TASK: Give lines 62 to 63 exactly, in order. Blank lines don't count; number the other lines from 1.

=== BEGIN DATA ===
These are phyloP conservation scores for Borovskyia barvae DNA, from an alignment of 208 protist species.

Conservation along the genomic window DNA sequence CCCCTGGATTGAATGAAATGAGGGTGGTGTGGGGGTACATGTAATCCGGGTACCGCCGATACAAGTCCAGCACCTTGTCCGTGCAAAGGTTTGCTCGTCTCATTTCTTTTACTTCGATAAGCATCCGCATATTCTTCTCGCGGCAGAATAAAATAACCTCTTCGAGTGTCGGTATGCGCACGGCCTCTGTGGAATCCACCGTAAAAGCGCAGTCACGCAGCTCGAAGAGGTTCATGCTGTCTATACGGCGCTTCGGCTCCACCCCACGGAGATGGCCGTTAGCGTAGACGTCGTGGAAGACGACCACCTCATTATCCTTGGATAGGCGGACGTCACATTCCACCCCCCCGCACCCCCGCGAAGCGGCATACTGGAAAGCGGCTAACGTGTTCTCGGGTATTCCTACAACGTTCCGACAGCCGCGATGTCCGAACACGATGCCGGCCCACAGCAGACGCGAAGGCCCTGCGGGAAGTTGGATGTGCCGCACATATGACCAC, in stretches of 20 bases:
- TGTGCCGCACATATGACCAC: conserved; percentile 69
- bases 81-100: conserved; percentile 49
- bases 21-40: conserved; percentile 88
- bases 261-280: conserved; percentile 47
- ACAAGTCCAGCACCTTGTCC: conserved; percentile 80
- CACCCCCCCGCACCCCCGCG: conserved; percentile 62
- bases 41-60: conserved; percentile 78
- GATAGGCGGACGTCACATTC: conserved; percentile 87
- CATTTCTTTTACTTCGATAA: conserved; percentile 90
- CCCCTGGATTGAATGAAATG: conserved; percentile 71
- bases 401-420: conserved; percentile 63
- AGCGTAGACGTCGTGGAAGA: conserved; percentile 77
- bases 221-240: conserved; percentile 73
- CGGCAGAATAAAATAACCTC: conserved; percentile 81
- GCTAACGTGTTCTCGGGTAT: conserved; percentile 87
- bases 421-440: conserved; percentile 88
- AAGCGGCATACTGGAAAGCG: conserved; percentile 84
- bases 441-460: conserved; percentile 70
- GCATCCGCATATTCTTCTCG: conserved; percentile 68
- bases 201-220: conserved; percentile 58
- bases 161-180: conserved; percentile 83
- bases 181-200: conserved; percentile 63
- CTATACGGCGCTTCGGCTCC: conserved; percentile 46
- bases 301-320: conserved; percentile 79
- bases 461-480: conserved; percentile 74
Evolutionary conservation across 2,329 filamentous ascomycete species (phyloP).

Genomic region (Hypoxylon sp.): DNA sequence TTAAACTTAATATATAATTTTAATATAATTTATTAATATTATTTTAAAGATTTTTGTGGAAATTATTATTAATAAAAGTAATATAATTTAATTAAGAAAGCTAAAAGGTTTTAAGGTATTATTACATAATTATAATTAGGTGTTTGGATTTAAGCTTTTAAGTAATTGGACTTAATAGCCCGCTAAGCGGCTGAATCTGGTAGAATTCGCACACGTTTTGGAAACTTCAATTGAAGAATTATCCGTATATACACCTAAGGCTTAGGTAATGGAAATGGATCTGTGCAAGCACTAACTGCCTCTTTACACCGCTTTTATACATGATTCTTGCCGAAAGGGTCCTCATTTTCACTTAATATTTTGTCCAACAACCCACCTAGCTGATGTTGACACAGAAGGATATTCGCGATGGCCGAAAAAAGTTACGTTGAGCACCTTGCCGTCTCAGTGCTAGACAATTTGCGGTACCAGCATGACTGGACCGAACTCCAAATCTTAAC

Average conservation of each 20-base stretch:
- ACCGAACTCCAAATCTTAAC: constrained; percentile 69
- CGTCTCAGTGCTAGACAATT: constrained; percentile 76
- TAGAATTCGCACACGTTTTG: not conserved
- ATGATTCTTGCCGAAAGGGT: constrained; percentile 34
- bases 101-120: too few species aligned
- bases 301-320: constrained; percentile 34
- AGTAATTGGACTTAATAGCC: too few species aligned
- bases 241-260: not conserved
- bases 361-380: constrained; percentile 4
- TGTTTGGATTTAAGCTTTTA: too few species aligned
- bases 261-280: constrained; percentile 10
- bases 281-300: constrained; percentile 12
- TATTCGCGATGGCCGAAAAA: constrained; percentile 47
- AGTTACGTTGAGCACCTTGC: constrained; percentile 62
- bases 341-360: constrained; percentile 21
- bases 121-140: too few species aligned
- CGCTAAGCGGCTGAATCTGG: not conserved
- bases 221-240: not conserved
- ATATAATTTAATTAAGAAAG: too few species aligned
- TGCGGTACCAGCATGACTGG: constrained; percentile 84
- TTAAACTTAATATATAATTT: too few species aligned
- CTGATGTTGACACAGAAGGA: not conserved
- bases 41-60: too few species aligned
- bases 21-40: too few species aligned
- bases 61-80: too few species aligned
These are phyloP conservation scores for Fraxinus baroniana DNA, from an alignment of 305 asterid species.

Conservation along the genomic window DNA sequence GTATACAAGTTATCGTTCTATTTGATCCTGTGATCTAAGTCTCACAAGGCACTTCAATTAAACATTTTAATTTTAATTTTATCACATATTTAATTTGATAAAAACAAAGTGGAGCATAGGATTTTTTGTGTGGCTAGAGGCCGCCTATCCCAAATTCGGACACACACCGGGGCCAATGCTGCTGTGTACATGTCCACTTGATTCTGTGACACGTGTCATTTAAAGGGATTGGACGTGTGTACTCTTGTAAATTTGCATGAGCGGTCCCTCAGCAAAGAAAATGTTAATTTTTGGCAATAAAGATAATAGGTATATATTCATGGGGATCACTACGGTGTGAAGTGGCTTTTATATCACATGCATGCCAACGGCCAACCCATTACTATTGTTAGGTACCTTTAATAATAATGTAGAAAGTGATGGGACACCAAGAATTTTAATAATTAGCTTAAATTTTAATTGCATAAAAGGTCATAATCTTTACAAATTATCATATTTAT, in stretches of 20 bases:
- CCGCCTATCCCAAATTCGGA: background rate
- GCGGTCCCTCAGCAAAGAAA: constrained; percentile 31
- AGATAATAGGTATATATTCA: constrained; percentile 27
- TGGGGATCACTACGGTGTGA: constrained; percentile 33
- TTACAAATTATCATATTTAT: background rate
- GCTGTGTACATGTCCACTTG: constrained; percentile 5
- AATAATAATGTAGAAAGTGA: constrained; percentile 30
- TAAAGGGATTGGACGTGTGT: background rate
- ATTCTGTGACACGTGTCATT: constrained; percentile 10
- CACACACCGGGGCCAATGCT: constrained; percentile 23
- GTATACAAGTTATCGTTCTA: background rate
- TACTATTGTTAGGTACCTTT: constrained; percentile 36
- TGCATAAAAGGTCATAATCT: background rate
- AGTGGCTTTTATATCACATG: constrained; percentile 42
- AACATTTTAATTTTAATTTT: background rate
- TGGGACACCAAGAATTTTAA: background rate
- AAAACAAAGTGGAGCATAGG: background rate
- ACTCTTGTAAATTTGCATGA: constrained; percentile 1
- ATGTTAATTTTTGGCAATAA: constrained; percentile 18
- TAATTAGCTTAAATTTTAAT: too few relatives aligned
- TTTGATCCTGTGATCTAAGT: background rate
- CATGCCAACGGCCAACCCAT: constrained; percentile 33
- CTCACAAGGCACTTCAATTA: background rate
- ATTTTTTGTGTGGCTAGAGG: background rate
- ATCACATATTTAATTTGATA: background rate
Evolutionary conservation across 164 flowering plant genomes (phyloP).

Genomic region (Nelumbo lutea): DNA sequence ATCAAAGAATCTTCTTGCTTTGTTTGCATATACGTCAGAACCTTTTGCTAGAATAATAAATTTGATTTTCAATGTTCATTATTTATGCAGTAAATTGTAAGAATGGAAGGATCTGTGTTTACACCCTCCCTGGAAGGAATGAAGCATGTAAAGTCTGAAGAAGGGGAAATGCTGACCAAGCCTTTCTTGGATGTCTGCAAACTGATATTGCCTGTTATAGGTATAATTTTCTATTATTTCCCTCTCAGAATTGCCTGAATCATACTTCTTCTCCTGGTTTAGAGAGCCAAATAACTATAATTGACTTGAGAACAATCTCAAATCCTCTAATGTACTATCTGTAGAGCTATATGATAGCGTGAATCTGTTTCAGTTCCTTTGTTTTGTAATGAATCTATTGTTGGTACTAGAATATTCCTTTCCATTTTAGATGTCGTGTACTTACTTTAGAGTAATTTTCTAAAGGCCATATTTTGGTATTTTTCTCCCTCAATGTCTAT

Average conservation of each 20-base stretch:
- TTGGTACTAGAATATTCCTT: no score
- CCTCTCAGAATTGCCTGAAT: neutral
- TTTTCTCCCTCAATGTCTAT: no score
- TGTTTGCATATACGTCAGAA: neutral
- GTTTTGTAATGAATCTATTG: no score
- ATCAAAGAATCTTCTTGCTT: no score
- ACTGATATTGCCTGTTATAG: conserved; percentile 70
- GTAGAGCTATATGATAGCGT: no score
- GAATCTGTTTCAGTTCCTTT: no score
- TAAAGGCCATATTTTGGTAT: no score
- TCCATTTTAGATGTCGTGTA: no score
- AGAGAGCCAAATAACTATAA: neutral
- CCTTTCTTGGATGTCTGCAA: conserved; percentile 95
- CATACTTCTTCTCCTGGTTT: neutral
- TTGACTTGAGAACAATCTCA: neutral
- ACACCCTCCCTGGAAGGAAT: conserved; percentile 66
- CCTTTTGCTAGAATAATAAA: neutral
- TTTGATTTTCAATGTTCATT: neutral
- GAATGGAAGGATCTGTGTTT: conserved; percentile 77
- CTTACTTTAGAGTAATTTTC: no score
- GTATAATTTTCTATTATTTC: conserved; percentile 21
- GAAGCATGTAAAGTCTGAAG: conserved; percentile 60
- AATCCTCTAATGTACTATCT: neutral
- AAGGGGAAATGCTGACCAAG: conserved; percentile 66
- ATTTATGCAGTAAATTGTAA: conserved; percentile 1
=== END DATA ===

- TTACAAATTATCATATTTAT: background rate
- GCTGTGTACATGTCCACTTG: constrained; percentile 5